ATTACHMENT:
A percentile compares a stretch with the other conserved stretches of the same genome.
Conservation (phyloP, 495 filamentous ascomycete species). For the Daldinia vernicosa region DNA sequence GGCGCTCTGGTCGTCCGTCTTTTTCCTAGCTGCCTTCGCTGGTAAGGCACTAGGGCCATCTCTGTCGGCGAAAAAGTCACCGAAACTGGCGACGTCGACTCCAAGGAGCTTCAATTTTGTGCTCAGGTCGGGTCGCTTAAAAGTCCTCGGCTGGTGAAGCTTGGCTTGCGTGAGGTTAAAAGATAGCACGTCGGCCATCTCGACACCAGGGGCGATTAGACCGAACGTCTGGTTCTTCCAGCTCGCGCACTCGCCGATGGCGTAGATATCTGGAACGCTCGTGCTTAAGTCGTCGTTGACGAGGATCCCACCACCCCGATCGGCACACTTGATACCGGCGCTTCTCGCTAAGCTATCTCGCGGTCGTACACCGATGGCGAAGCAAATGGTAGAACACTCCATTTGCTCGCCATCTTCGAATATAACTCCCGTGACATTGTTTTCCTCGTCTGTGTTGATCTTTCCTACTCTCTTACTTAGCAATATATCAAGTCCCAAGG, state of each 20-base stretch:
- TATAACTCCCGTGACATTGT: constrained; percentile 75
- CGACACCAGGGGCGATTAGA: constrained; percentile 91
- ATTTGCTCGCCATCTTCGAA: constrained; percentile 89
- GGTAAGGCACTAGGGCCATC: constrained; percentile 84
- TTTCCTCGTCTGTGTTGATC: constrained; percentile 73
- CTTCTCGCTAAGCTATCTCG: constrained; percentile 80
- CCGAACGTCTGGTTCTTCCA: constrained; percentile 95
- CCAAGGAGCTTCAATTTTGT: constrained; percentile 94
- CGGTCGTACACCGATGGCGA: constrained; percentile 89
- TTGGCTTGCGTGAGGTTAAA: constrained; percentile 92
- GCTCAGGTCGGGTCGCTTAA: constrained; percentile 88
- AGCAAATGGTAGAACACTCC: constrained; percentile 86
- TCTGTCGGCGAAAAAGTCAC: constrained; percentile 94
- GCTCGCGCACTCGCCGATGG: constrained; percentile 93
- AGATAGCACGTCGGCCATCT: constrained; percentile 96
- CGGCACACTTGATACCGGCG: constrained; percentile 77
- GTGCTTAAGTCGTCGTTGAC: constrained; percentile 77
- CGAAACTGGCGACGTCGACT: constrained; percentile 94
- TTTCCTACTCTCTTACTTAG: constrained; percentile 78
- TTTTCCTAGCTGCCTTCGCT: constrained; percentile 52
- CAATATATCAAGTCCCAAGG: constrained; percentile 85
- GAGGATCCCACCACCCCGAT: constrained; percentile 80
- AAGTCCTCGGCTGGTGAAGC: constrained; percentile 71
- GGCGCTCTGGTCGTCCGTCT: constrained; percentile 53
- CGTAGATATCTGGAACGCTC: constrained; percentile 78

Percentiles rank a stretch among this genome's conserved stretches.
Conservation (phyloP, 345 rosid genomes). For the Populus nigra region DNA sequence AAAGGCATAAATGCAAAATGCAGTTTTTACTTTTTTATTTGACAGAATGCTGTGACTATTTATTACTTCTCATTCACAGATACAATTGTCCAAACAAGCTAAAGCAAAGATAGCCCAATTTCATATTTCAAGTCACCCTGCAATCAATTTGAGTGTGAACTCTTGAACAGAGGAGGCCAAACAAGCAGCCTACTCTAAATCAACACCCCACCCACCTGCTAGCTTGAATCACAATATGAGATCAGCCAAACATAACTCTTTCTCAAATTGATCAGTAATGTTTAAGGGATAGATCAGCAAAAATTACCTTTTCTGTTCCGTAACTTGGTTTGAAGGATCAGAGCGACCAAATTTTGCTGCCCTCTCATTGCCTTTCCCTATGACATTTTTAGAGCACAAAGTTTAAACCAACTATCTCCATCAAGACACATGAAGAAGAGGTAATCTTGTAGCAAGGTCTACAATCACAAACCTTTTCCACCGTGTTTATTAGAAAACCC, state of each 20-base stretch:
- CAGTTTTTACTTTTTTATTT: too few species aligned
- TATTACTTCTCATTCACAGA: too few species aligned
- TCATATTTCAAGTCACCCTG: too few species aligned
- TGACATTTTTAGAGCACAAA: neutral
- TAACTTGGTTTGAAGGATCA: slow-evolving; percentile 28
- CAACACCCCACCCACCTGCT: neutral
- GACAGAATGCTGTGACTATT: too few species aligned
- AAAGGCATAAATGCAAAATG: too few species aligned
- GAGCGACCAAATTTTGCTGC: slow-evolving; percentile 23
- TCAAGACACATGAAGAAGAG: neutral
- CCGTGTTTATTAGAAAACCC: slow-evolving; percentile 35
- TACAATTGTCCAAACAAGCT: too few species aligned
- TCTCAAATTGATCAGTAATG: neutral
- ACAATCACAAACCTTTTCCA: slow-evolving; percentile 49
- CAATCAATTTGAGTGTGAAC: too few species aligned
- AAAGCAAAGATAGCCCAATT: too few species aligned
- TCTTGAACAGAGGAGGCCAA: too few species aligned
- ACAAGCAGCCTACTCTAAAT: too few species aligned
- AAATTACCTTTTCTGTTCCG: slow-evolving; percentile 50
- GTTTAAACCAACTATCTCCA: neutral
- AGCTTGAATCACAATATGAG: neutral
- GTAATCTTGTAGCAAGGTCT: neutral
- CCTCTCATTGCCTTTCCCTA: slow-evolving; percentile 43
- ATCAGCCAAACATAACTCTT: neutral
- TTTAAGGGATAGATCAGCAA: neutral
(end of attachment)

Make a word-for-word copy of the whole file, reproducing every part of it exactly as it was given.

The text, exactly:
A percentile compares a stretch with the other conserved stretches of the same genome.
Conservation (phyloP, 495 filamentous ascomycete species). For the Daldinia vernicosa region DNA sequence GGCGCTCTGGTCGTCCGTCTTTTTCCTAGCTGCCTTCGCTGGTAAGGCACTAGGGCCATCTCTGTCGGCGAAAAAGTCACCGAAACTGGCGACGTCGACTCCAAGGAGCTTCAATTTTGTGCTCAGGTCGGGTCGCTTAAAAGTCCTCGGCTGGTGAAGCTTGGCTTGCGTGAGGTTAAAAGATAGCACGTCGGCCATCTCGACACCAGGGGCGATTAGACCGAACGTCTGGTTCTTCCAGCTCGCGCACTCGCCGATGGCGTAGATATCTGGAACGCTCGTGCTTAAGTCGTCGTTGACGAGGATCCCACCACCCCGATCGGCACACTTGATACCGGCGCTTCTCGCTAAGCTATCTCGCGGTCGTACACCGATGGCGAAGCAAATGGTAGAACACTCCATTTGCTCGCCATCTTCGAATATAACTCCCGTGACATTGTTTTCCTCGTCTGTGTTGATCTTTCCTACTCTCTTACTTAGCAATATATCAAGTCCCAAGG, state of each 20-base stretch:
- TATAACTCCCGTGACATTGT: constrained; percentile 75
- CGACACCAGGGGCGATTAGA: constrained; percentile 91
- ATTTGCTCGCCATCTTCGAA: constrained; percentile 89
- GGTAAGGCACTAGGGCCATC: constrained; percentile 84
- TTTCCTCGTCTGTGTTGATC: constrained; percentile 73
- CTTCTCGCTAAGCTATCTCG: constrained; percentile 80
- CCGAACGTCTGGTTCTTCCA: constrained; percentile 95
- CCAAGGAGCTTCAATTTTGT: constrained; percentile 94
- CGGTCGTACACCGATGGCGA: constrained; percentile 89
- TTGGCTTGCGTGAGGTTAAA: constrained; percentile 92
- GCTCAGGTCGGGTCGCTTAA: constrained; percentile 88
- AGCAAATGGTAGAACACTCC: constrained; percentile 86
- TCTGTCGGCGAAAAAGTCAC: constrained; percentile 94
- GCTCGCGCACTCGCCGATGG: constrained; percentile 93
- AGATAGCACGTCGGCCATCT: constrained; percentile 96
- CGGCACACTTGATACCGGCG: constrained; percentile 77
- GTGCTTAAGTCGTCGTTGAC: constrained; percentile 77
- CGAAACTGGCGACGTCGACT: constrained; percentile 94
- TTTCCTACTCTCTTACTTAG: constrained; percentile 78
- TTTTCCTAGCTGCCTTCGCT: constrained; percentile 52
- CAATATATCAAGTCCCAAGG: constrained; percentile 85
- GAGGATCCCACCACCCCGAT: constrained; percentile 80
- AAGTCCTCGGCTGGTGAAGC: constrained; percentile 71
- GGCGCTCTGGTCGTCCGTCT: constrained; percentile 53
- CGTAGATATCTGGAACGCTC: constrained; percentile 78

Percentiles rank a stretch among this genome's conserved stretches.
Conservation (phyloP, 345 rosid genomes). For the Populus nigra region DNA sequence AAAGGCATAAATGCAAAATGCAGTTTTTACTTTTTTATTTGACAGAATGCTGTGACTATTTATTACTTCTCATTCACAGATACAATTGTCCAAACAAGCTAAAGCAAAGATAGCCCAATTTCATATTTCAAGTCACCCTGCAATCAATTTGAGTGTGAACTCTTGAACAGAGGAGGCCAAACAAGCAGCCTACTCTAAATCAACACCCCACCCACCTGCTAGCTTGAATCACAATATGAGATCAGCCAAACATAACTCTTTCTCAAATTGATCAGTAATGTTTAAGGGATAGATCAGCAAAAATTACCTTTTCTGTTCCGTAACTTGGTTTGAAGGATCAGAGCGACCAAATTTTGCTGCCCTCTCATTGCCTTTCCCTATGACATTTTTAGAGCACAAAGTTTAAACCAACTATCTCCATCAAGACACATGAAGAAGAGGTAATCTTGTAGCAAGGTCTACAATCACAAACCTTTTCCACCGTGTTTATTAGAAAACCC, state of each 20-base stretch:
- CAGTTTTTACTTTTTTATTT: too few species aligned
- TATTACTTCTCATTCACAGA: too few species aligned
- TCATATTTCAAGTCACCCTG: too few species aligned
- TGACATTTTTAGAGCACAAA: neutral
- TAACTTGGTTTGAAGGATCA: slow-evolving; percentile 28
- CAACACCCCACCCACCTGCT: neutral
- GACAGAATGCTGTGACTATT: too few species aligned
- AAAGGCATAAATGCAAAATG: too few species aligned
- GAGCGACCAAATTTTGCTGC: slow-evolving; percentile 23
- TCAAGACACATGAAGAAGAG: neutral
- CCGTGTTTATTAGAAAACCC: slow-evolving; percentile 35
- TACAATTGTCCAAACAAGCT: too few species aligned
- TCTCAAATTGATCAGTAATG: neutral
- ACAATCACAAACCTTTTCCA: slow-evolving; percentile 49
- CAATCAATTTGAGTGTGAAC: too few species aligned
- AAAGCAAAGATAGCCCAATT: too few species aligned
- TCTTGAACAGAGGAGGCCAA: too few species aligned
- ACAAGCAGCCTACTCTAAAT: too few species aligned
- AAATTACCTTTTCTGTTCCG: slow-evolving; percentile 50
- GTTTAAACCAACTATCTCCA: neutral
- AGCTTGAATCACAATATGAG: neutral
- GTAATCTTGTAGCAAGGTCT: neutral
- CCTCTCATTGCCTTTCCCTA: slow-evolving; percentile 43
- ATCAGCCAAACATAACTCTT: neutral
- TTTAAGGGATAGATCAGCAA: neutral